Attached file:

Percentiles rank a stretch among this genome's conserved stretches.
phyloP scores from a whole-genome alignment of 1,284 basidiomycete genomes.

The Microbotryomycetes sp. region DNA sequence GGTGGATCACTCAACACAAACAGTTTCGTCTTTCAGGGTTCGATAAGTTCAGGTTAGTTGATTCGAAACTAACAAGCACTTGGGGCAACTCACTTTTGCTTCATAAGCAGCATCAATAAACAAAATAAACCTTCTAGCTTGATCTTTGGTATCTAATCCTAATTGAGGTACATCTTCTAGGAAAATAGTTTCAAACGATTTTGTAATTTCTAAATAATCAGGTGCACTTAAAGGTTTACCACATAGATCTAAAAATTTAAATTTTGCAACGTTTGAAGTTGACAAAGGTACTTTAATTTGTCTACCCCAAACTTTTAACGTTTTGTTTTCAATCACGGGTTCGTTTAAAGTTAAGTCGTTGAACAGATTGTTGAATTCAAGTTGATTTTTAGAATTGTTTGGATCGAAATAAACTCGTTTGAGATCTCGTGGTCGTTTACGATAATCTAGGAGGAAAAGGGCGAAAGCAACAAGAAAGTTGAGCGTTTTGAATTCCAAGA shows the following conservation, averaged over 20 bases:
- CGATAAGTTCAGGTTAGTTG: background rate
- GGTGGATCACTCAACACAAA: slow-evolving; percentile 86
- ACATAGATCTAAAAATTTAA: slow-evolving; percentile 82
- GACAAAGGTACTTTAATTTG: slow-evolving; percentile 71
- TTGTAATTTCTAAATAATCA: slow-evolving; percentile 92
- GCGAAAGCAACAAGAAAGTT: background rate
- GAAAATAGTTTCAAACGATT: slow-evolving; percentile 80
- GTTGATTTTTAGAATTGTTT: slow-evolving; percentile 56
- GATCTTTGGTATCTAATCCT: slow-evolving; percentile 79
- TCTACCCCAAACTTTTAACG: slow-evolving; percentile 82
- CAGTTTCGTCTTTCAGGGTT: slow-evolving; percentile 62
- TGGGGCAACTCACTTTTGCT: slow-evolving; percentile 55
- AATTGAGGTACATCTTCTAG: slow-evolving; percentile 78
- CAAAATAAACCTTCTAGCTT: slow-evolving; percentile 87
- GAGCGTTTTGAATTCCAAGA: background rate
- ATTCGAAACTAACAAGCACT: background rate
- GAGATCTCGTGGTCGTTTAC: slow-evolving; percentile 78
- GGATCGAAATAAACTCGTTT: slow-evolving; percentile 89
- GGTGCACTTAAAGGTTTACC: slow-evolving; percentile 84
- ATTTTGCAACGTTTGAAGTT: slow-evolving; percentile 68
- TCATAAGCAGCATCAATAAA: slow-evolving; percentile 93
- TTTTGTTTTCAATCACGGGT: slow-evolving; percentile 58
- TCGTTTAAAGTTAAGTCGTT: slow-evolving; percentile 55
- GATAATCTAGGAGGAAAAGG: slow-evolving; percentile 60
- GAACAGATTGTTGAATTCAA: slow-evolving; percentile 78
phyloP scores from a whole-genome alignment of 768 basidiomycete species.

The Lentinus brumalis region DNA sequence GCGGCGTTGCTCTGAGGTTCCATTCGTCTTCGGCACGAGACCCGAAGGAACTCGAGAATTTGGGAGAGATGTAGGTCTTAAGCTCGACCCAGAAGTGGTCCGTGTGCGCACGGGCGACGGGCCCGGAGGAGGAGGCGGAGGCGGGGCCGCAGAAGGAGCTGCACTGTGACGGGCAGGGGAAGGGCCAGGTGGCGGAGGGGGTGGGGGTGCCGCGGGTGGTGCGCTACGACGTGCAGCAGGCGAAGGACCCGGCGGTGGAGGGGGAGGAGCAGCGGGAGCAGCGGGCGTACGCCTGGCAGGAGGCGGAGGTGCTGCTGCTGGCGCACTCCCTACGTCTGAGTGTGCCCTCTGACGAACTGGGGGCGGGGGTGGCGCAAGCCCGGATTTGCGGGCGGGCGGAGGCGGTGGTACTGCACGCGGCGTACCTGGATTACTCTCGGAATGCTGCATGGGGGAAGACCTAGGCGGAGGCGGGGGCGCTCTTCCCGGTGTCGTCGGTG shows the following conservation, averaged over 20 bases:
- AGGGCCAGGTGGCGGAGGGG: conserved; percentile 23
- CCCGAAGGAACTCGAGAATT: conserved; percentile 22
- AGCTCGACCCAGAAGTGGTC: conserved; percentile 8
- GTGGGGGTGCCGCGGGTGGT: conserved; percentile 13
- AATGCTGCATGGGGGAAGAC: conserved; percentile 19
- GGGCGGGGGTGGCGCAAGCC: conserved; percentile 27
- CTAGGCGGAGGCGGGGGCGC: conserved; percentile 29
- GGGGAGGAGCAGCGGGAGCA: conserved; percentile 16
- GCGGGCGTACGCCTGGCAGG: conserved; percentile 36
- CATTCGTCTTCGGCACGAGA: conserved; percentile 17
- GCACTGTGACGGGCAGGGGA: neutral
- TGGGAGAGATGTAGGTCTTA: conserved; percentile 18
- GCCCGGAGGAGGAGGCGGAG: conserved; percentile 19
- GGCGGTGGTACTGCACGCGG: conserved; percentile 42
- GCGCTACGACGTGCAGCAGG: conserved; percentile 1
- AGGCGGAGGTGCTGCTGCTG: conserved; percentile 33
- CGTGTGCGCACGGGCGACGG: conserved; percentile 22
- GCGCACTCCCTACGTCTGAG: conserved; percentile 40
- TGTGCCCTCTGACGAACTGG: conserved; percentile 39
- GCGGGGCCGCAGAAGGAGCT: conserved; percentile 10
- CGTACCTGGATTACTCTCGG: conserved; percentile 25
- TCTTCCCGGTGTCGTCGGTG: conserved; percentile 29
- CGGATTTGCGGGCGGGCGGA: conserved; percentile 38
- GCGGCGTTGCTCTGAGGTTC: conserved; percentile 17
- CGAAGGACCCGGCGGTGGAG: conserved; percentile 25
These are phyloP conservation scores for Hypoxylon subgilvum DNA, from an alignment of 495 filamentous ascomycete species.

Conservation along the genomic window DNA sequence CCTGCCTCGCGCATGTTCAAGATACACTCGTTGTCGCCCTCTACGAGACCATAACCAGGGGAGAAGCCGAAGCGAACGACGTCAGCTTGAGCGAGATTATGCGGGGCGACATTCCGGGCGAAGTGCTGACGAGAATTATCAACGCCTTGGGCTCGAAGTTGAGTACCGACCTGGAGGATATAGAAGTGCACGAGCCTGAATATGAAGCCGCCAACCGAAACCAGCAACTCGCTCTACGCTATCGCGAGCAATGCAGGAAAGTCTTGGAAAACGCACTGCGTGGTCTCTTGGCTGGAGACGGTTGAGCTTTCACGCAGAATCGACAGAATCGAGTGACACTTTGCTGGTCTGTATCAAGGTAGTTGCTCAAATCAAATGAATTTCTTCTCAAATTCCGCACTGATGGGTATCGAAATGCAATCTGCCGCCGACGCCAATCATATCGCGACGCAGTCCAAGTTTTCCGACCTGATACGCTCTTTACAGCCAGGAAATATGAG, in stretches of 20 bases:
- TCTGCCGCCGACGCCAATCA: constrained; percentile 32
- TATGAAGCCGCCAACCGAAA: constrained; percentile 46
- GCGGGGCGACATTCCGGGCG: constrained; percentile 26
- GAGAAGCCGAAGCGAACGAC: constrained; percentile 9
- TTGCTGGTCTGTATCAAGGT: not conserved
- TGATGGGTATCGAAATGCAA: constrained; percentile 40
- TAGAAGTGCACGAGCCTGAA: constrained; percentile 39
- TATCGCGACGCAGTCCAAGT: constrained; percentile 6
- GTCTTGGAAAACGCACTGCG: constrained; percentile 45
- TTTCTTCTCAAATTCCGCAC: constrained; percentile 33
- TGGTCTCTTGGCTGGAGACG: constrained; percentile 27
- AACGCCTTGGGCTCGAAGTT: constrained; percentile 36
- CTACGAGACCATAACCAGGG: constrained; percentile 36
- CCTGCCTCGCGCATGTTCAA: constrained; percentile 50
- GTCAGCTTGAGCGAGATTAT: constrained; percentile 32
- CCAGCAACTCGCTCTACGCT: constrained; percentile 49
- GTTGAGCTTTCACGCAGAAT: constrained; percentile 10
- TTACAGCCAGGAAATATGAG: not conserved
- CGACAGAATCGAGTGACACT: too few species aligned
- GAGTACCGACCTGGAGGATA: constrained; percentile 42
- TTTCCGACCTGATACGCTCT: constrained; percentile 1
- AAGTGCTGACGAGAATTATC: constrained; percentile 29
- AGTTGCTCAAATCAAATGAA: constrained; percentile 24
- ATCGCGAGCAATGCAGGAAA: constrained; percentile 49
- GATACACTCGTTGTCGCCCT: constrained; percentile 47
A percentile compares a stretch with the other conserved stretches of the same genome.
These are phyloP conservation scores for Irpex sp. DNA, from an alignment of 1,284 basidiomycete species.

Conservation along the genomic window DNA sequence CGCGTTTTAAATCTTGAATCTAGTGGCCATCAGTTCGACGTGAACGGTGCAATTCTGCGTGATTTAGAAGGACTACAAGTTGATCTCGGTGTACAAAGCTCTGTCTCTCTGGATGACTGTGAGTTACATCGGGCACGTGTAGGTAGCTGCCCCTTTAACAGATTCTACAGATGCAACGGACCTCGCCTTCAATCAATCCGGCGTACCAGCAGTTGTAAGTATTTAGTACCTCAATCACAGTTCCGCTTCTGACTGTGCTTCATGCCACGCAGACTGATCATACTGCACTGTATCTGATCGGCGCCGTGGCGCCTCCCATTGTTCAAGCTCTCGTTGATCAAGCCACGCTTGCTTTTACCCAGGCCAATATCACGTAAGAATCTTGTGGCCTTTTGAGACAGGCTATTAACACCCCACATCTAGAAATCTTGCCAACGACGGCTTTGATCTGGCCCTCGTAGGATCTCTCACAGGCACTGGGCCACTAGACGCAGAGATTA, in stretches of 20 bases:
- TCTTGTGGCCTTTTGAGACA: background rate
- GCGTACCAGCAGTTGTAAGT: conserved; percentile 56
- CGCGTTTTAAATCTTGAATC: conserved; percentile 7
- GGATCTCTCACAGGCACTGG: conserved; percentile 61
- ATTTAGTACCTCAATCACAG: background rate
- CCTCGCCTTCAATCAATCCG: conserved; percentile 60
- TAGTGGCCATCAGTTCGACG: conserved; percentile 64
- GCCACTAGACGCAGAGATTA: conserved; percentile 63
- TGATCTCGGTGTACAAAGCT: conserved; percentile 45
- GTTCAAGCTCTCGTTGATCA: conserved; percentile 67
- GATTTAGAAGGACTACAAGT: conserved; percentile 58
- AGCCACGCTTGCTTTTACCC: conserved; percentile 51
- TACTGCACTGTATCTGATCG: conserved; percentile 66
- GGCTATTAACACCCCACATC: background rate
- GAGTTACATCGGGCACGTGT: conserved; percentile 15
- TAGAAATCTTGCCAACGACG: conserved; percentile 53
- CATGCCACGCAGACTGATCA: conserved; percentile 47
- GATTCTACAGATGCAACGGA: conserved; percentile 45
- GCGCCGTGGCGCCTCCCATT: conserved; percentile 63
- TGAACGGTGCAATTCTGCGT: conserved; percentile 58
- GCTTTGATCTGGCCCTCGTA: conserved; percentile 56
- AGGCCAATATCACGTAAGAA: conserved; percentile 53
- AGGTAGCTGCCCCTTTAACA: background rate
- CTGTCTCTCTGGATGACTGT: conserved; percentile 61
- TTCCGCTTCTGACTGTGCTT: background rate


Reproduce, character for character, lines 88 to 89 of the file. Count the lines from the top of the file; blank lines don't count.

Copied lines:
- CGCGTTTTAAATCTTGAATC: conserved; percentile 7
- GGATCTCTCACAGGCACTGG: conserved; percentile 61